I. Magnin on Union Square - San Francisco
For years, I. Magnin & Company was the leading high fashion/luxury goods chain in the West serving the ‘carriage trade’ customer with exclusive fashion from leading designers. It earned these exclusive relationships by providing a facility and customer service that showcased the brands. She became known for bringing the latest fashions from Paris.
Magnin & Company was started in 1876 by Mary Ann Magnin and she named the company after her husband, Isaac Magnin. She came from the Netherlands and he from England. Her first store carried lotions and high-end clothing for infants. She then expanded into bridal. Her first store was located on Market Street. She later moved to 918-922 Market Street, right across from the Emporium. The new store was 10,000 square feet, two stories, and renowned for its elegant ladies room. In 1906 the company had a second location under construction on Grant Street but it never opened. The earthquake and fire destroyed both the Market Street store and the incipient one. Mrs. Magnin built a new store at the corner of Stockton and Geary Street. In 1948 that building was replaced with a new flagship store, dubbed the ‘White Marble Palace’ by Christian Dior.
Three of the Magnin’s sons (John, Grover, and Sam) joined the company. The fourth son, Joseph Magnin started his own company, J. Magnin.
In 1910, I. Magnin’s began opening boutique shops in luxury hotels in California. Eventually, there were six of these shops. In 1939, the company expanded into Southern California with its first store on Wilshire Boulevard, a block from the Bullock’s Wilshire store.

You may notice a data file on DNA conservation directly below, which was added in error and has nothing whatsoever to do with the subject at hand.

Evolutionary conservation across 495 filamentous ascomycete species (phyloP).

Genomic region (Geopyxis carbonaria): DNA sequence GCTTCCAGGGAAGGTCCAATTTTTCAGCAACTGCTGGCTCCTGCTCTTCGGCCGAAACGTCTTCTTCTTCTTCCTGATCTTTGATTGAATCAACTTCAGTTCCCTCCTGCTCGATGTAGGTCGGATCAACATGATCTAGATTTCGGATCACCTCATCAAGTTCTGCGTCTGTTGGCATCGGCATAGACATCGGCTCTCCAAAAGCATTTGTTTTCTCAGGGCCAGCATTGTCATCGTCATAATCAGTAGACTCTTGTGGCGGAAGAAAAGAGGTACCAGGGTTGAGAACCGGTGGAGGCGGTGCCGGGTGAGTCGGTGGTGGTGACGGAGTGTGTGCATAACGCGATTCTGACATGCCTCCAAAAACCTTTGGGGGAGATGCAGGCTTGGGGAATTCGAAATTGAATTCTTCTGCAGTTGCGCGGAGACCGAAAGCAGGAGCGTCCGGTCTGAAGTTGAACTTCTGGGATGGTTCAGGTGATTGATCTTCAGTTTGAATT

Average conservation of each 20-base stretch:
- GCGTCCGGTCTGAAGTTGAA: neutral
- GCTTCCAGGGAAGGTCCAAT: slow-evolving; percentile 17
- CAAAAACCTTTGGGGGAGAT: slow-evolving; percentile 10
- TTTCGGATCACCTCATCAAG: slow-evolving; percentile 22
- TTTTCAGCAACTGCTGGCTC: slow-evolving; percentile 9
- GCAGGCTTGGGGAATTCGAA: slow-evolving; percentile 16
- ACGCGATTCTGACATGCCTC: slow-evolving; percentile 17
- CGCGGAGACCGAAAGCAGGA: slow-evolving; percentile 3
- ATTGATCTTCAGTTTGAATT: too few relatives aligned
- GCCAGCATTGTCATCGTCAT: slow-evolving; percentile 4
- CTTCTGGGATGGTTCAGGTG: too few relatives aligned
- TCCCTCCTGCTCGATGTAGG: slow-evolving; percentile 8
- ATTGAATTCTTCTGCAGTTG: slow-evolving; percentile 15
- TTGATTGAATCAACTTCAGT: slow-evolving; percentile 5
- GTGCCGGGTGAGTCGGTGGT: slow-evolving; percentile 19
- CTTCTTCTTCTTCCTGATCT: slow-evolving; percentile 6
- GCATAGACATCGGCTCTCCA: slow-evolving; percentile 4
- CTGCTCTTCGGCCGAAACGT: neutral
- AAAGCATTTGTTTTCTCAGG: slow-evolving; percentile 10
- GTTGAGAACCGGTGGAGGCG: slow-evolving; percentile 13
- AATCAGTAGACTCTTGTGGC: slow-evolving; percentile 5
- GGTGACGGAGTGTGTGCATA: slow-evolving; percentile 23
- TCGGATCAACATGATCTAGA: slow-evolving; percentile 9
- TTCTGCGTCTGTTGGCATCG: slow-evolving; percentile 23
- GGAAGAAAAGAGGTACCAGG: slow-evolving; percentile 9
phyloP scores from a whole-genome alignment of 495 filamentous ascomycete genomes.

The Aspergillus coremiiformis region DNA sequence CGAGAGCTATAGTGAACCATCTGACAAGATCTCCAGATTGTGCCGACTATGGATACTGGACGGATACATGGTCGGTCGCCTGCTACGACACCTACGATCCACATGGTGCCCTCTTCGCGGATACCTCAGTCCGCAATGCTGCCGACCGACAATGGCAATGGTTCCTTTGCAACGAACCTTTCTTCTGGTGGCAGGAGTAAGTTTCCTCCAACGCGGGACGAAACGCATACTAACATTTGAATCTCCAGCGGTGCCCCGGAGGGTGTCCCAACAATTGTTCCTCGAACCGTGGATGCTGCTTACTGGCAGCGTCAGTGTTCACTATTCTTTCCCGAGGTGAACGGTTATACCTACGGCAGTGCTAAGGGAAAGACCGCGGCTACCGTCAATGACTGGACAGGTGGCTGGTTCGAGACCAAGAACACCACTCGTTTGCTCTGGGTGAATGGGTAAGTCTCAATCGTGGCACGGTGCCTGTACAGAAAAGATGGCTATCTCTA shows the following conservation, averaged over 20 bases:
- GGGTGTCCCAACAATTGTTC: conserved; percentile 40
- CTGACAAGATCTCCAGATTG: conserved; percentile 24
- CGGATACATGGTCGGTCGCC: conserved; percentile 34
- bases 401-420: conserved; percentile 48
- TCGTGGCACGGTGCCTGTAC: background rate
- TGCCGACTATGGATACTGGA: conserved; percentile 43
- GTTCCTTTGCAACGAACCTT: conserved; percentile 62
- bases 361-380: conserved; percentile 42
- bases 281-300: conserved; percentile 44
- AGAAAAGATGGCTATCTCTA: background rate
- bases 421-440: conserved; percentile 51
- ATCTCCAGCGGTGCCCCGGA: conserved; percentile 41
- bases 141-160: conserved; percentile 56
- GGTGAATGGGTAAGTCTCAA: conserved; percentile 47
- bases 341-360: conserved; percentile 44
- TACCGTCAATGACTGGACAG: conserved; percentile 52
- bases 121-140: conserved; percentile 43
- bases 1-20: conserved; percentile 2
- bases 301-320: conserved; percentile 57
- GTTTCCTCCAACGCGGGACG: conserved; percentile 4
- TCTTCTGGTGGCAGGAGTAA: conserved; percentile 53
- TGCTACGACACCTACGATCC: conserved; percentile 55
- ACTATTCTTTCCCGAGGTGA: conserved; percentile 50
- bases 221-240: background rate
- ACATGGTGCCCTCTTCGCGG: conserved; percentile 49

In 1944, Bullock’s Department Stores bought I. Magnin & Company and formed Bullock’s-I.Magnin. This partnership funded the new I.Magnin flagship store opened in 1948. It also led to the expansion of I. Magnin & Company to Santa Ana, Sherman Oaks, and Del Amo.
In 1964, Bullock’s-I.Magnin was acquired by Federated Department Stores in a hostile takeover. As a result, Bullock’s and I.Magnin’s became separate divisions of Federated. Federated did fund the expansion in the 1970’s of I. Magnin & Co into Chicago and Washington, D.C.
In the late 1970’s and the early 1980’s, Federated Department Stores realized that I. Magnin’s customer base was shrinking as the ‘carriage trade’ passed. The company realized that the younger customers were not shopping at I. Magnin’s. Management changes were made to attract the younger customer. These strategies did not provide the expected results and in fact, often resulted in offending the older customers. Sales continued to decline. High end boutiques were doing a better job of attracting the young and wealthy.
In 1988, Federated was taken over by real estate developer Campeau Corporation. In a settlement with the R. H. Macy Company which was also a bidder, Campeau sold the Bullock’s and I. Magnin’s divisions to Macy’s. The following year, Macy’s combined the Bullock’s Wilshire and I.Magnin’s divisions and started shuttering stores. The 1992 Rodney King riot in Los Angeles made it easy for the original Bullock’s Wilshire store to be closed.
The secret sauce for I. Magnin’s was creating an environment to showcase high fashion and luxury goods. Everyone who visited the San Francisco flagship I. Magnin store will tell you stories about the store, especially the marble ladies room with the gold plated fixtures. The store and all its facilities were elegant. Designers preferred to have their goods showcased at I. Magnin’s versus other retailers. And this set the company apart from all other department stores. In addition, the sales associates developed strong relationships with all the carriage trade customers and would call them to let them know about new goods and would hold those goods until the customer visited the store.